David Heggemeier broke from his family’s farming tradition to raise upland birds
Tucked between the rolling hills of mid-Missouri farmland and the white oak forest of the Rudolf Bennitt Conservation Area lies Heggemeier Game Birds and Kennels, a thriving farm for pheasants, quail, chukars and ducks along with a popular hunting club.
“I bought this 80-acre farm in 1998,” owner David Heggemeier explained. “I knew there wasn’t enough room for me on my family’s farm in Nashville, Ill., and frankly, my interest was not really in farming dairy cows and sheep.”
Heggemeier began raising ducks in high school but soon migrated to a different flock.
“I started working for the Illinois Department of Natural Resources at the Mount Vernon Game Propagation Center while in college,” Heggemeier said. “I saw doctors, lawyers and other white-collar professionals hunting game birds, and I was interested in learning more.”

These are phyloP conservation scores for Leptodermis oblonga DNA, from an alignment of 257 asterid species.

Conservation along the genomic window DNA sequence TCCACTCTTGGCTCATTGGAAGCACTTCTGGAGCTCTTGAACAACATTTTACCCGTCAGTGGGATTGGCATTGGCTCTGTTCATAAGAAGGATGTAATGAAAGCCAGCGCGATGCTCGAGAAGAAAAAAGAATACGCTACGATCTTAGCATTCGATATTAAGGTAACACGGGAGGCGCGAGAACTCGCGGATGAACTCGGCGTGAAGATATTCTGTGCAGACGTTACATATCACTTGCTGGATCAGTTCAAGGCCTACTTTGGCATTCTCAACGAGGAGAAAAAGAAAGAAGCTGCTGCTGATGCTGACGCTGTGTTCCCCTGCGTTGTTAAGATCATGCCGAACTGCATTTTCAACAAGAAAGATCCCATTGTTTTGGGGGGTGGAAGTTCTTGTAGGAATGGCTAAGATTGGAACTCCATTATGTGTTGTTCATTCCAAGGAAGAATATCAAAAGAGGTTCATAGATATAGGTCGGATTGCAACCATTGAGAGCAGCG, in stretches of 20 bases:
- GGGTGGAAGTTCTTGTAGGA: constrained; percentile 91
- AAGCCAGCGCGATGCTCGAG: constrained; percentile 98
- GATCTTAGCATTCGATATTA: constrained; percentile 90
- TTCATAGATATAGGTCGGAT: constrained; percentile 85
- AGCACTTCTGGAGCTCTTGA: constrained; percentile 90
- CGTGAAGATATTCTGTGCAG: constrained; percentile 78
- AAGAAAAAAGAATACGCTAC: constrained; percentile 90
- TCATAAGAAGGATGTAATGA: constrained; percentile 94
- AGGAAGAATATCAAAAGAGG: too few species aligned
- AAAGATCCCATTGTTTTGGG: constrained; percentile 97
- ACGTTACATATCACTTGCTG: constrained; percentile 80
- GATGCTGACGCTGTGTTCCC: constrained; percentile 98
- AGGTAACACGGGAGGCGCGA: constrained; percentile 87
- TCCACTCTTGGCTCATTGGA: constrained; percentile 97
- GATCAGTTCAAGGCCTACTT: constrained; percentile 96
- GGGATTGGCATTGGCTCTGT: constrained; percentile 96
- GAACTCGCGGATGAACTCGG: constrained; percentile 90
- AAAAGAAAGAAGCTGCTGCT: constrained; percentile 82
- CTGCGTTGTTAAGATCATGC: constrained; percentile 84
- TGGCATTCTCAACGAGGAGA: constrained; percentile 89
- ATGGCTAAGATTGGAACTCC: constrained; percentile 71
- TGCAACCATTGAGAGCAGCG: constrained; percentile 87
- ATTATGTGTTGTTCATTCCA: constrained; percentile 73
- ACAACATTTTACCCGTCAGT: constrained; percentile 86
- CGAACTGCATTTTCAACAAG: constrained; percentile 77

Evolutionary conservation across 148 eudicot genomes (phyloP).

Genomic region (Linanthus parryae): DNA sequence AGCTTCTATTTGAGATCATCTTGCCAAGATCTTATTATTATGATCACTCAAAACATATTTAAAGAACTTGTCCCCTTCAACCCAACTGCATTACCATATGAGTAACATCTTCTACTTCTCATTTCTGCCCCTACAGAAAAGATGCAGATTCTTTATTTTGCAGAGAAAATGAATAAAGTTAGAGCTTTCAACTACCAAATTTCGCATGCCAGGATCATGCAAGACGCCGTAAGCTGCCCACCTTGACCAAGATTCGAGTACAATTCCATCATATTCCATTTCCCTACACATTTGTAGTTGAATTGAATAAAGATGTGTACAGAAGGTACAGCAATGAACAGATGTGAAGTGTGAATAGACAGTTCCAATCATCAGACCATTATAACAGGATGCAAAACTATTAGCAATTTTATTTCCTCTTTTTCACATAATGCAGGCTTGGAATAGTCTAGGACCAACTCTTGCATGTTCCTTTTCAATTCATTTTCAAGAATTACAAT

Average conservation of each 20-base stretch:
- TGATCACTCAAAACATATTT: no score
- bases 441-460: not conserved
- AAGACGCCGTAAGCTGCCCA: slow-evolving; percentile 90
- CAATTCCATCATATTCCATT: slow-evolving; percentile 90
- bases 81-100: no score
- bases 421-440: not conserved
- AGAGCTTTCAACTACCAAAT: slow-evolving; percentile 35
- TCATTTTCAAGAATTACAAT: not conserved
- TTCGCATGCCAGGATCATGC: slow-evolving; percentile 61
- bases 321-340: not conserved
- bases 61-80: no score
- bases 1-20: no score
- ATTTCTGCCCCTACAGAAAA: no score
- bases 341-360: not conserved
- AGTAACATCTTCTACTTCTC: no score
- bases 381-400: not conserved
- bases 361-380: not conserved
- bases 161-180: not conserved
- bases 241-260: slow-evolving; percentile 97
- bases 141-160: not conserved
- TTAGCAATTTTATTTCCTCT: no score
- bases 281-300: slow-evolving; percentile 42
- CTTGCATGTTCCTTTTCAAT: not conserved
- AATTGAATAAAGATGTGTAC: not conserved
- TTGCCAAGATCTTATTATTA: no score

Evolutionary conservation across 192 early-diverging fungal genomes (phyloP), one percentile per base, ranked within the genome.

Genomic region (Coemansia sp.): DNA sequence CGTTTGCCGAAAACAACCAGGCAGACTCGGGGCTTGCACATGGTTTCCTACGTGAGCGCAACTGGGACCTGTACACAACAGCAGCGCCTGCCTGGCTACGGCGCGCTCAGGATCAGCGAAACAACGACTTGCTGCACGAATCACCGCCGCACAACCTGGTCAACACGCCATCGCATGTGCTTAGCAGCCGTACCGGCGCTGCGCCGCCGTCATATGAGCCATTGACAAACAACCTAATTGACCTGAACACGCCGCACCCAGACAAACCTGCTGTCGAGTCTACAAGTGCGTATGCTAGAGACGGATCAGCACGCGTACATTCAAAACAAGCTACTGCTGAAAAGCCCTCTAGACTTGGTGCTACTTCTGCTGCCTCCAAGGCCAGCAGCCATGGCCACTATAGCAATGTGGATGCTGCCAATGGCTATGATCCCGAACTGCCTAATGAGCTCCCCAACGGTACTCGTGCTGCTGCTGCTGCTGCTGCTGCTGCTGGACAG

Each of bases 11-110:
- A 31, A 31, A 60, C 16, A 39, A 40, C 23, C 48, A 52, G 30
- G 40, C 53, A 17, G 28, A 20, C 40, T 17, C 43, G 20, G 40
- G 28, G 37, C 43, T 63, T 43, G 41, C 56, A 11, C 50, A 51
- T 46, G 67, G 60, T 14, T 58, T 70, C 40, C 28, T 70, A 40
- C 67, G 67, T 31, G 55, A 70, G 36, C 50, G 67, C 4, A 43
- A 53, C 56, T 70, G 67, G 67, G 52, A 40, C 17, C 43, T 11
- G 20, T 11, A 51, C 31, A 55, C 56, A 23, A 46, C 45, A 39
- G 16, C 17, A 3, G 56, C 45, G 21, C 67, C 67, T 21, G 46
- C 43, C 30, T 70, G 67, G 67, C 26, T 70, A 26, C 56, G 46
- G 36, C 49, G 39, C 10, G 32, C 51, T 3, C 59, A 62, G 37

Realizing that the stock of game birds was relatively low and that there were few public places open to hunt, Heggemeier saw that the opportunity was there.
“I knew that birds were the wave of the future—my future,” he said with a laugh.
The game bird farm
Venturing across the Mississippi River into the Show-Me State, Heggemeier purchased an old cattle farm west of Higbee, Mo. He began transforming the land, barns and outbuildings to raise game birds and open a hunting club. From the egg to the air, he started his operation from scratch, learning more each year as he built his business.
Now, producing more than 30,000 birds a year, Heggemeier sells his pheasants, quail, chukars and ducks to well-known hunt clubs in Texas, Wisconsin and Kansas and to farms throughout the United States.
“I really enjoy all the birds,” he said, not wanting to pick favorites. “It’s very satisfying to see them hatch, develop and then thrive.”
In addition to being a nationally recognized game bird supplier, Heggemeier also operates his own hunt club from Sept. 1 through March 31, offering upland hunters a unique experience with five different fields located on 500 acres. “I lease the land surrounding my farm to provide a challenging and enjoyable hunt,” he said.